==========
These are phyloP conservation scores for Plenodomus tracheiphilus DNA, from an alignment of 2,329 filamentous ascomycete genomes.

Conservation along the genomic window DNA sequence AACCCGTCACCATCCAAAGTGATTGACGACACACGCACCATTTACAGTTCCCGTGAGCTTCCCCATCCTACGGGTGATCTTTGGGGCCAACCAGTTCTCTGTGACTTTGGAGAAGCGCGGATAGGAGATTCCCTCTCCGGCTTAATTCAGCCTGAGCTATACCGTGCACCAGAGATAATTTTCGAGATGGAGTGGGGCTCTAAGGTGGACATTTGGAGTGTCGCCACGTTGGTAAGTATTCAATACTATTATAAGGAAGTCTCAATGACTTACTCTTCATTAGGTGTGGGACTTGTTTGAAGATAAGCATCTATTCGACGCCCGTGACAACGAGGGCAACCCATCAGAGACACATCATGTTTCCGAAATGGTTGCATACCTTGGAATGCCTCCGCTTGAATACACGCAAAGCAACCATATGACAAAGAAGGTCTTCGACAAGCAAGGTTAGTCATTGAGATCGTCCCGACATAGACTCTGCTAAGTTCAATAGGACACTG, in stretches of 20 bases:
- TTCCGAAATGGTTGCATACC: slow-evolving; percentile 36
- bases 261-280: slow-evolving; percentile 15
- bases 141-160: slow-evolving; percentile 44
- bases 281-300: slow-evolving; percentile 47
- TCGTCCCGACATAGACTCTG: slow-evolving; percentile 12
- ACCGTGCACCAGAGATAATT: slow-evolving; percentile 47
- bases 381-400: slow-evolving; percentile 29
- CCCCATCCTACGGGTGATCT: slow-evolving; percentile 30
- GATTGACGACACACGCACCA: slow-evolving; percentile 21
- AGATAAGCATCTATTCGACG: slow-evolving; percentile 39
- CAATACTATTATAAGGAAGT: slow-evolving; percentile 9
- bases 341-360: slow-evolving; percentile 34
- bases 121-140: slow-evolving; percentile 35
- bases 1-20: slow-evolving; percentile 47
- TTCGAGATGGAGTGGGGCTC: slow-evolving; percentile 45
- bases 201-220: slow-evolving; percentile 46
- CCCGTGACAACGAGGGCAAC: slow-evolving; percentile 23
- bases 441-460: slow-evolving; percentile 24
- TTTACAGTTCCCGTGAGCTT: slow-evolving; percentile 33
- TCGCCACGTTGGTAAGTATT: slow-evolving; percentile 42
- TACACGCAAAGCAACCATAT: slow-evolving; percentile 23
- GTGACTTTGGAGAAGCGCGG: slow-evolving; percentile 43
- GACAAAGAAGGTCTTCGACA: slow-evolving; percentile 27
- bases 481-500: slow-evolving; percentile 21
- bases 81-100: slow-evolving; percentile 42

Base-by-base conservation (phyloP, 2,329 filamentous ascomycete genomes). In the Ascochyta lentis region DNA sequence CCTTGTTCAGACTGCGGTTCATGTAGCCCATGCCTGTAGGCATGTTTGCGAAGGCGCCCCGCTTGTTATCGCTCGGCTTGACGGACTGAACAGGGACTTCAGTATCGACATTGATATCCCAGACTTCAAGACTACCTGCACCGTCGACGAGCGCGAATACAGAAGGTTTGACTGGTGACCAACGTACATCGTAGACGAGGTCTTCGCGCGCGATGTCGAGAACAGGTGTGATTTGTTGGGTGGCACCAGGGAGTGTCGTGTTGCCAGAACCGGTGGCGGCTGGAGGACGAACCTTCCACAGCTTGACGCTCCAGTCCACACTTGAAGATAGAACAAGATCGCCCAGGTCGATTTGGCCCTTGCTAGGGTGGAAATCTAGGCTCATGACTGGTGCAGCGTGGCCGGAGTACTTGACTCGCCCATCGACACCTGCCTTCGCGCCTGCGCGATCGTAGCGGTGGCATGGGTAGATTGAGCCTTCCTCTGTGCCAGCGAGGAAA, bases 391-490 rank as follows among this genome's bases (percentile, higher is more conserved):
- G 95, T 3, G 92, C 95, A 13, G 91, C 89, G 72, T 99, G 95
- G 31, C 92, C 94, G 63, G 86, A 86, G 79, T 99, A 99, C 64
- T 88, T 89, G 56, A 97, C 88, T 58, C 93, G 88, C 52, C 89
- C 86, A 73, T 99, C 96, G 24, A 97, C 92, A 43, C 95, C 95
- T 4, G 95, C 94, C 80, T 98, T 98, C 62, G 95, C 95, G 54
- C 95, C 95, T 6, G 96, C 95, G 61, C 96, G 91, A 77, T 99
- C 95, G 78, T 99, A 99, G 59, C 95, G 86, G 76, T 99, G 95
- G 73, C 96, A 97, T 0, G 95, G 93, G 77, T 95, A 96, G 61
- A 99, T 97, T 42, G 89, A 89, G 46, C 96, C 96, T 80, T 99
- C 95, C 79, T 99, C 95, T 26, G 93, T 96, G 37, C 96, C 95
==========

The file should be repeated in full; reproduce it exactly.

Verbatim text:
These are phyloP conservation scores for Plenodomus tracheiphilus DNA, from an alignment of 2,329 filamentous ascomycete genomes.

Conservation along the genomic window DNA sequence AACCCGTCACCATCCAAAGTGATTGACGACACACGCACCATTTACAGTTCCCGTGAGCTTCCCCATCCTACGGGTGATCTTTGGGGCCAACCAGTTCTCTGTGACTTTGGAGAAGCGCGGATAGGAGATTCCCTCTCCGGCTTAATTCAGCCTGAGCTATACCGTGCACCAGAGATAATTTTCGAGATGGAGTGGGGCTCTAAGGTGGACATTTGGAGTGTCGCCACGTTGGTAAGTATTCAATACTATTATAAGGAAGTCTCAATGACTTACTCTTCATTAGGTGTGGGACTTGTTTGAAGATAAGCATCTATTCGACGCCCGTGACAACGAGGGCAACCCATCAGAGACACATCATGTTTCCGAAATGGTTGCATACCTTGGAATGCCTCCGCTTGAATACACGCAAAGCAACCATATGACAAAGAAGGTCTTCGACAAGCAAGGTTAGTCATTGAGATCGTCCCGACATAGACTCTGCTAAGTTCAATAGGACACTG, in stretches of 20 bases:
- TTCCGAAATGGTTGCATACC: slow-evolving; percentile 36
- bases 261-280: slow-evolving; percentile 15
- bases 141-160: slow-evolving; percentile 44
- bases 281-300: slow-evolving; percentile 47
- TCGTCCCGACATAGACTCTG: slow-evolving; percentile 12
- ACCGTGCACCAGAGATAATT: slow-evolving; percentile 47
- bases 381-400: slow-evolving; percentile 29
- CCCCATCCTACGGGTGATCT: slow-evolving; percentile 30
- GATTGACGACACACGCACCA: slow-evolving; percentile 21
- AGATAAGCATCTATTCGACG: slow-evolving; percentile 39
- CAATACTATTATAAGGAAGT: slow-evolving; percentile 9
- bases 341-360: slow-evolving; percentile 34
- bases 121-140: slow-evolving; percentile 35
- bases 1-20: slow-evolving; percentile 47
- TTCGAGATGGAGTGGGGCTC: slow-evolving; percentile 45
- bases 201-220: slow-evolving; percentile 46
- CCCGTGACAACGAGGGCAAC: slow-evolving; percentile 23
- bases 441-460: slow-evolving; percentile 24
- TTTACAGTTCCCGTGAGCTT: slow-evolving; percentile 33
- TCGCCACGTTGGTAAGTATT: slow-evolving; percentile 42
- TACACGCAAAGCAACCATAT: slow-evolving; percentile 23
- GTGACTTTGGAGAAGCGCGG: slow-evolving; percentile 43
- GACAAAGAAGGTCTTCGACA: slow-evolving; percentile 27
- bases 481-500: slow-evolving; percentile 21
- bases 81-100: slow-evolving; percentile 42

Base-by-base conservation (phyloP, 2,329 filamentous ascomycete genomes). In the Ascochyta lentis region DNA sequence CCTTGTTCAGACTGCGGTTCATGTAGCCCATGCCTGTAGGCATGTTTGCGAAGGCGCCCCGCTTGTTATCGCTCGGCTTGACGGACTGAACAGGGACTTCAGTATCGACATTGATATCCCAGACTTCAAGACTACCTGCACCGTCGACGAGCGCGAATACAGAAGGTTTGACTGGTGACCAACGTACATCGTAGACGAGGTCTTCGCGCGCGATGTCGAGAACAGGTGTGATTTGTTGGGTGGCACCAGGGAGTGTCGTGTTGCCAGAACCGGTGGCGGCTGGAGGACGAACCTTCCACAGCTTGACGCTCCAGTCCACACTTGAAGATAGAACAAGATCGCCCAGGTCGATTTGGCCCTTGCTAGGGTGGAAATCTAGGCTCATGACTGGTGCAGCGTGGCCGGAGTACTTGACTCGCCCATCGACACCTGCCTTCGCGCCTGCGCGATCGTAGCGGTGGCATGGGTAGATTGAGCCTTCCTCTGTGCCAGCGAGGAAA, bases 391-490 rank as follows among this genome's bases (percentile, higher is more conserved):
- G 95, T 3, G 92, C 95, A 13, G 91, C 89, G 72, T 99, G 95
- G 31, C 92, C 94, G 63, G 86, A 86, G 79, T 99, A 99, C 64
- T 88, T 89, G 56, A 97, C 88, T 58, C 93, G 88, C 52, C 89
- C 86, A 73, T 99, C 96, G 24, A 97, C 92, A 43, C 95, C 95
- T 4, G 95, C 94, C 80, T 98, T 98, C 62, G 95, C 95, G 54
- C 95, C 95, T 6, G 96, C 95, G 61, C 96, G 91, A 77, T 99
- C 95, G 78, T 99, A 99, G 59, C 95, G 86, G 76, T 99, G 95
- G 73, C 96, A 97, T 0, G 95, G 93, G 77, T 95, A 96, G 61
- A 99, T 97, T 42, G 89, A 89, G 46, C 96, C 96, T 80, T 99
- C 95, C 79, T 99, C 95, T 26, G 93, T 96, G 37, C 96, C 95